Shahapur Taluk has experienced a rapid downfall in the number of cattle in the last seven years due to a change in livelihood after the Upper Karnataka Irrigation Project.
By Archita Chakraborty
Shahapur: “A cow is God but she doesn’t help us make money,” said Sangeeta, a housewife from Shahapur whose husband is a farmer. “I own one cow and four oxen. My oxen help my husband by ploughing the land.” She added.
The Yadagiri or “Yadavagiri” district of Karnataka is famous for cows, poultry, sheep, and goats, which comprise the major livestock of the district. But in the past few years, the number of cows has been decreasing day by day, particularly in Shahapur Taluk.
Goutam, Assistant Director for Agriculture (ADA) in Shahapur Taluk said, “With the introduction of irrigation, farmers like Sangeetha’s husband are now more into agriculture, rather than cattle farming, because it is more profitable than other businesses. They are growing crops like paddy, cotton, sugarcane and chili.”
Sangeeta’s husband owns two lands, which have become paddy fields. Sangeeta and her husband do not want to invest in their cow because it also includes additional investments in fodder and maintenance of the cow.
The Upper-Karnataka Irrigation Project (UKP) designed to supply water from Krishna River to the drought-prone areas in North Karnataka and Yadagiri is one of them. ADA also mentioned that Shahapur Taluk is an almost irrigated area and the project has proved beneficial by providing farmers with many opportunities.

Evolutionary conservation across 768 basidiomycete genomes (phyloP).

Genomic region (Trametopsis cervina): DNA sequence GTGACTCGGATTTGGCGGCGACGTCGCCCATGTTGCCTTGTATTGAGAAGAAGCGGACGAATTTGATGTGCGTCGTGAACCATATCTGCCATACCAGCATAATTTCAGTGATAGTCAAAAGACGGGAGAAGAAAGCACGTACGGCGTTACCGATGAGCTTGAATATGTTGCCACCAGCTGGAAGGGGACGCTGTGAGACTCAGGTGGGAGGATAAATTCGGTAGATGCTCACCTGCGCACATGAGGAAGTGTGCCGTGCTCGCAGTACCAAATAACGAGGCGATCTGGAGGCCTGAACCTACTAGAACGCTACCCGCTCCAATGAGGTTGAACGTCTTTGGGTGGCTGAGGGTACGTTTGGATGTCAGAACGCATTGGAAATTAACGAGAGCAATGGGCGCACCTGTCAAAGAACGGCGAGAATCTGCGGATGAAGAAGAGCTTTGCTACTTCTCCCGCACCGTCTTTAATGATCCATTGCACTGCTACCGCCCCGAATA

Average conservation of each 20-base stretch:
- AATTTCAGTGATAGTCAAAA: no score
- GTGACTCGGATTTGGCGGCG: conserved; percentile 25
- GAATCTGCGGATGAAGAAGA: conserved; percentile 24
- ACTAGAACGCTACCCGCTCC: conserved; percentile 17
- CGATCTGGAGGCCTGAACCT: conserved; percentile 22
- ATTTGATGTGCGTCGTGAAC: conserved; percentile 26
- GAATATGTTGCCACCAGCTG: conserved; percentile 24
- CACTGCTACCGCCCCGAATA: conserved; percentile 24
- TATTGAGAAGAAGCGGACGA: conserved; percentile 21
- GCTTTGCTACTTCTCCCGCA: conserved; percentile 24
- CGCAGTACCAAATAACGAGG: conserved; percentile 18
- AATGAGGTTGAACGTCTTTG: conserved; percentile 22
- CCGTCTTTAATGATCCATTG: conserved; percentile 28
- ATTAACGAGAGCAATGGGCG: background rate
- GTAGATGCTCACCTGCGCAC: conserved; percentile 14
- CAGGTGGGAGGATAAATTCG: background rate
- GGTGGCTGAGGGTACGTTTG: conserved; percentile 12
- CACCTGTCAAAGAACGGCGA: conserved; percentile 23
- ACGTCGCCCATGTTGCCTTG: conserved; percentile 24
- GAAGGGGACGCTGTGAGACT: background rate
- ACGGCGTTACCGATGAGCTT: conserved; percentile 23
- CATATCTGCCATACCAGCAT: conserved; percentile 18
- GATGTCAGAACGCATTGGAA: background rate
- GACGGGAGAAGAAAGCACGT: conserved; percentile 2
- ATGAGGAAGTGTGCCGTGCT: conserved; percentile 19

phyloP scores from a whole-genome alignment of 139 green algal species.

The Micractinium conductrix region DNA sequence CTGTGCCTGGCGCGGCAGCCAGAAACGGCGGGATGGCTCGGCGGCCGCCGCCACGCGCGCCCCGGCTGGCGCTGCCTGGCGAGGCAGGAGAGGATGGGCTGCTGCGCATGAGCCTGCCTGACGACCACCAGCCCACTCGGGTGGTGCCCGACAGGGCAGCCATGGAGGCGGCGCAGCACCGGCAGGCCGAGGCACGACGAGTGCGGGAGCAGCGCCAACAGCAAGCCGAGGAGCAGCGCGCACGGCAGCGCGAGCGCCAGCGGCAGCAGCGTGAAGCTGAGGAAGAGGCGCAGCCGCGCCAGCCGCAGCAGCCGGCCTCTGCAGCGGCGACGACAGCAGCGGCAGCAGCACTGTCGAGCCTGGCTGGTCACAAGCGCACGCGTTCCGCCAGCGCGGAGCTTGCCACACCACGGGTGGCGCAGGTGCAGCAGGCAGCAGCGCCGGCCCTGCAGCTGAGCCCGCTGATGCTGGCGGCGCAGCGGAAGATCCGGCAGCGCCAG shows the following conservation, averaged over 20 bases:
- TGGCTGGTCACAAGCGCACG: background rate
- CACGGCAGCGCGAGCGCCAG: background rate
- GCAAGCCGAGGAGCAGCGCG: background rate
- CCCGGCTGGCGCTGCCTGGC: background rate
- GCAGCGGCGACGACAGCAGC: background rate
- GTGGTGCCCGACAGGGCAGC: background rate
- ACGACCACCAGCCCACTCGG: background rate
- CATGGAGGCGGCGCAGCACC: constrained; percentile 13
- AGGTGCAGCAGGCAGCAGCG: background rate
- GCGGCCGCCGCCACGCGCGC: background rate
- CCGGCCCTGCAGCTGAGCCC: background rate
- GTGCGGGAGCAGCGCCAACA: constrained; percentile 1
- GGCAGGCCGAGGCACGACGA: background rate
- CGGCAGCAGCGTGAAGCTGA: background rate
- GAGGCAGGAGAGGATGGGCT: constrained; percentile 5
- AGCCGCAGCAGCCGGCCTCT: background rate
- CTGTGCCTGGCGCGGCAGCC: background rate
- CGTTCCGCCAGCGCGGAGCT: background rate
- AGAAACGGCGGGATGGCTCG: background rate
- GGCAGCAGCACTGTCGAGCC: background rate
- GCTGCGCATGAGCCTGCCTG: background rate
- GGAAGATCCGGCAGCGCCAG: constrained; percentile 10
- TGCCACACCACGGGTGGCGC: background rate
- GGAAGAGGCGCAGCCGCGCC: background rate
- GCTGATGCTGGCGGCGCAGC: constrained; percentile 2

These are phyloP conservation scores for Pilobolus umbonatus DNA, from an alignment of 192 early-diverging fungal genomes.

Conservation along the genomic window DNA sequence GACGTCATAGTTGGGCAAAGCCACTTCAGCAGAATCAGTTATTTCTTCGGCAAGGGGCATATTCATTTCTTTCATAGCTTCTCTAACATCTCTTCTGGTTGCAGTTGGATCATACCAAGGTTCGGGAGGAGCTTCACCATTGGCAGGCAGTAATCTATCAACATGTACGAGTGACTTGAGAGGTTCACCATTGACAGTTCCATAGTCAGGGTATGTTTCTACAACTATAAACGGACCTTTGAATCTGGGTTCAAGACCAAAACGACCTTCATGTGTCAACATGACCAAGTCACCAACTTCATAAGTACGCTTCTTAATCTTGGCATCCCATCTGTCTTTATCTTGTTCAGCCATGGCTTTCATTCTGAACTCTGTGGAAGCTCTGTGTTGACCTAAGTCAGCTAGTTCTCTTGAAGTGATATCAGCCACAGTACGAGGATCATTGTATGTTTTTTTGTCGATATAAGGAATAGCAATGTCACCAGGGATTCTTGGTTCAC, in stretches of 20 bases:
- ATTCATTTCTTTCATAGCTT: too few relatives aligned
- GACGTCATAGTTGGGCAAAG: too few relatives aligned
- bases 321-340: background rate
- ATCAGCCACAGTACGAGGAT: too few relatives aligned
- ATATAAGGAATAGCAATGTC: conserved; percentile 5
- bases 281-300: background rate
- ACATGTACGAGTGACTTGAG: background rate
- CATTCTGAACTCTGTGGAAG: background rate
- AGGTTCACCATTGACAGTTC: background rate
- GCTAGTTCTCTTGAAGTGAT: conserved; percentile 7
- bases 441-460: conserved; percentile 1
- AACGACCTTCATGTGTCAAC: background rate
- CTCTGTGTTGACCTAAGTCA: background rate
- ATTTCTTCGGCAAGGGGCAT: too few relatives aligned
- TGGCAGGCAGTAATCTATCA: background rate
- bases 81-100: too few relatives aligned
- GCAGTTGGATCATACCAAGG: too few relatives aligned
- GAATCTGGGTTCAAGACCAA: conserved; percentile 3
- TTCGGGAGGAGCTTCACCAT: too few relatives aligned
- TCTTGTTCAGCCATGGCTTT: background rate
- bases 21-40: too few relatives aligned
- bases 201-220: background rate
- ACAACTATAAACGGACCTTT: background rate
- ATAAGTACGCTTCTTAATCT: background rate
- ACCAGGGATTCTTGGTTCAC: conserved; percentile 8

“Before irrigation, there were plenty of grazing areas for cows in Shahapur. But after the project was launched, farmers became more inclined towards farming cash crops because they brought money and demanded less effort. As a result, farmers started to use their lands for farming and haven’t left even an inch for the purpose of cow grazing. Residents have to take their cows far away or they have to rent someone else’s land for the purpose of grazing.” said Dr. Shanmuk, a doctor from a government veterinary hospital in Shahapur.
He also added, “When people don’t have enough land for their cows, they eventually cut down the number of cows. Selling their cows decreases their spending as well. So, there is no chance in Shahapur to make a dairy farm because in order to establish one, a farmer needs at least 10-12 cows, which is very costly. If there are no profits, the business will eventually be destroyed.”